The boom, then, is threatened from two sides. It cannot be sustained if the rate of exploitation fails to rise, leading profit rates to fall. But it is also threatened if the rise in the rate of exploitation required to keep profits up leads to a fall in workers’ real incomes.
So while most mainstream economists are obsessed with the ‘threat’ to the boom of inflation (i.e. rising wages) due to ‘tight labour markets’, others are worried that the cut in consumers’ spending required to bring it down to the level of their incomes (the so called ‘correction to negative saving’) will drive the economy into a slump. Heads or tails they lose.
The third factor in sustaining the boom is connected to this excess of personal spending over incomes, and just as precarious. It is the dependence of US capitalism on capitalists elsewhere helping it sustain its position. The recovery of the competitiveness of American industry in the 1990s was connected with the ability of the US to get its way in international negotiations from getting the prime arms contracts after the war with Iraq to imposing its version of ‘free trade’ through the long drawn out negotiations which led to the setting up of the World Trade Organisation; from protecting the profits of its banks through its domination of the IMF and the World Bank to persuading Japan and the European powers to accept exchange rates for the dollar that increased the competitive of American goods.
Even so, US imports have been growing more rapidly than US exports. The deficit on America’s current balance of payments has risen from around zero in 1991 to over 3 percent in 1999. US capitalism has been able to cope with the deficit because there has been a vast and continuing inflow of lending to firms and banks, and through them to consumers, from other major economies. In the early 1990s the biggest source of the lending was Japan. More recently the European component has grown to match the Japanese one – a reflection of the way in which the European economies have stagnated and investors have hoped for higher profits in the US. It is this lending which has enabled US consumption to continue to rise, despite stagnating real wages, and US industrial investment to exceed the ‘saved’ part of firms’ profits. According to the IMF report, ‘the proportion of gross savings in the rest of the world’ absorbed by ‘the US current account deficit ... has risen sharply since 1997. It reached 4.5 percent in 1998’ and was ‘envisaged to increase further to about 5.5 to 6 percent in 1999’.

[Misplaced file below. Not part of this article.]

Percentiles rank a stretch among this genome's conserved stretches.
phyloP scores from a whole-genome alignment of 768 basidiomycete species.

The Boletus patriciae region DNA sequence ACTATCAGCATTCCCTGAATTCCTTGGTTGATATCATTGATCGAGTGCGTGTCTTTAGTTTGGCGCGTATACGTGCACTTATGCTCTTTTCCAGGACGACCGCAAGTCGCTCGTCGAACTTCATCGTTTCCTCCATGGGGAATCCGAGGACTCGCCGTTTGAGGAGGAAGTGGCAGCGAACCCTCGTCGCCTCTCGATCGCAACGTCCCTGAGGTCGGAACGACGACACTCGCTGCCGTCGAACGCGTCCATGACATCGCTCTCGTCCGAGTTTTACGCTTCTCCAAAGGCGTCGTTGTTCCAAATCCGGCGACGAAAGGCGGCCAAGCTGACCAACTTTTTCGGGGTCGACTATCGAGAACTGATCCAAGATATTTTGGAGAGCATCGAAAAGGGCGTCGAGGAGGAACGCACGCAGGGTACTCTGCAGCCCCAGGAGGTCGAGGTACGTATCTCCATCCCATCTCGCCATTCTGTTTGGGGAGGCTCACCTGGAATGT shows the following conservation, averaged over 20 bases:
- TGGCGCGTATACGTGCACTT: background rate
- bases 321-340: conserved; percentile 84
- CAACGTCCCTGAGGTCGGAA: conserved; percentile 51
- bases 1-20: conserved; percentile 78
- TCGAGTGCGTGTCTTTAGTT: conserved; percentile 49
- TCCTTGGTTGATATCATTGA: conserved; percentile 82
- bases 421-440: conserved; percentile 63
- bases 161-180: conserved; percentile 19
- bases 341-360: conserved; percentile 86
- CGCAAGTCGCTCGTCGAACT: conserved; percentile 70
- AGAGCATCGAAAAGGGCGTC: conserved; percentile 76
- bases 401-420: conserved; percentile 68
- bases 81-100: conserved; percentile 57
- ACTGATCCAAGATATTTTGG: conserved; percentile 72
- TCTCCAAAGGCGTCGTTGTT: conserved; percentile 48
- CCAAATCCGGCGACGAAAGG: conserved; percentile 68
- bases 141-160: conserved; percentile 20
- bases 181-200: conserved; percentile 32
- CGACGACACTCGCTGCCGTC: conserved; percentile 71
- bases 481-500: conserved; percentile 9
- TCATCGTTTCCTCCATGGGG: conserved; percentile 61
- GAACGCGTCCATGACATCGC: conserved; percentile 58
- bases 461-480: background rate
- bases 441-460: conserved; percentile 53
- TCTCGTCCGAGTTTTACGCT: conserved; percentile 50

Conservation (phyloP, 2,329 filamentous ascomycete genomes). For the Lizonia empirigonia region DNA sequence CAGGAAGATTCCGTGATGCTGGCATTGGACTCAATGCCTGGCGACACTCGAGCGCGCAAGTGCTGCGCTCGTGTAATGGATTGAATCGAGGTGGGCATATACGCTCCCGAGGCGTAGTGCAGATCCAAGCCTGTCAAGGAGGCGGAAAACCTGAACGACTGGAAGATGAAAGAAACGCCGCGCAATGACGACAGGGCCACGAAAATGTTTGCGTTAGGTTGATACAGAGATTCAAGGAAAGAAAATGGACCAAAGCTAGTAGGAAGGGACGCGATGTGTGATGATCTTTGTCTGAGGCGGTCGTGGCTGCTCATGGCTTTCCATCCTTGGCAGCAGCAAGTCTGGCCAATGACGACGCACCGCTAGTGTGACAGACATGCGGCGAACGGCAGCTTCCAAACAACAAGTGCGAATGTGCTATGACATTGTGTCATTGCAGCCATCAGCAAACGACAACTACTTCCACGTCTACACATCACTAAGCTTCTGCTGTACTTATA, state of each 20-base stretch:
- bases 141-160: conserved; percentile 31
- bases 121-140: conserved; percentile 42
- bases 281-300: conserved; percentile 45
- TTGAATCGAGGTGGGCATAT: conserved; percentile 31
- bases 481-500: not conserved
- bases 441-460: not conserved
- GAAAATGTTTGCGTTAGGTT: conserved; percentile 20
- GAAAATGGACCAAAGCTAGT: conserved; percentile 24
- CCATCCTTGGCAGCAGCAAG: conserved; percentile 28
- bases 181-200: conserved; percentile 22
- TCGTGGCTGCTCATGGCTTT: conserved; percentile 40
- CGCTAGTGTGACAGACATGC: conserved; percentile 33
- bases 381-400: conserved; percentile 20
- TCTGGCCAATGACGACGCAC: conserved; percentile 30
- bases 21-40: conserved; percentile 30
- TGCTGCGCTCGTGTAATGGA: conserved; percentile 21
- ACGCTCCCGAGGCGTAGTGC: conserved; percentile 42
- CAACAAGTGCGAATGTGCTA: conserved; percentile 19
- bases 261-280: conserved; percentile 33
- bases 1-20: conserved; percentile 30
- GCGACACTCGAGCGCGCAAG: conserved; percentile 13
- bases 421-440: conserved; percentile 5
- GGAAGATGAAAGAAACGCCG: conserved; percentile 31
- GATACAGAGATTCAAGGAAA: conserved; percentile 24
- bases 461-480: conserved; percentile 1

What in effect has been happening is that capitalists across the world have feared for the prospects for profits in their own countries and have instead put their faith in raking in money from the American boom. So far this has been a self fulfilling prophecy. As they have poured money into buying on the American stock exchanges, they have driven share prices ever higher, enabling financial institutions and rich people throughout the world to make enormous paper profits – and in some cases to turn these into hard cash. The scale of these profits has caused even those financial institutions which are sceptical about the boom lasting to take short term bets on a further rise in share values, lest they lose out to their competitors. As some of these profits have accrued to American capitalists and better off sections of the American middle class, they have given a further boost to the growth of both industrial investment and consumption in the US.
Those mainstream economists who dare to look beneath the surface appearance of the boom are, however, horrified by what they see. They point out that the stock exchange boom has lost all contact with the real profitability of US industry. The ratio of share prices to profits has historically been around 15 to 1 in the US. In the last ten years it has risen to 35 to 1. This is not because capitalists have got less greedy for profits, but because they are so carried away by their own hype that they think the profits are magically going to rise. When these illusions are not fulfilled, the stock exchange, and probably the economy as whole, can only crash disastrously.
Samuel Brittan writes in the Financial Times of a ‘macroeconomic time bomb ticking away’. Wynne Godley and Bill Martin warn of a ‘shock’ that could ‘easily overwhelm policy makers’ attempts at stabilisation’. The Bank of International Settlements ‘finds cause for concern in the world’s reliance on continuing US growth ... Both the dollar and Wall Street are vulnerable to a sharp fall’. Even the IMF has doubts, drawing attention to ‘concern about a bubble in the market and the potentially adverse consequences for the economy in the event that such a bubble bursts’.
Many mainstream economists dismiss such warnings, claiming that the absence of significant inflationary pressures in the US economy means that this boom will not lead to a slump. They lack memory as well as foresight. Once a bubble exists, there are all sorts of things other than inflation that can burst it. The most famous crash in history, that of 1929, followed a period in which prices showed no overall rise at all, although shares and property value leapt upward – much as at present. No one can foresee exactly how the next crash will occur, or the scale of its impact on the world economy. What is clear, however, is that the long period of crises we have been through since the mid-1970s is far from over. The world’s biggest economy cannot evade forever the sorts of problems that beset its rivals in the 1990s. And that will have enormous political and ideological as well as economic consequences.>
Last updated on 22 December 2009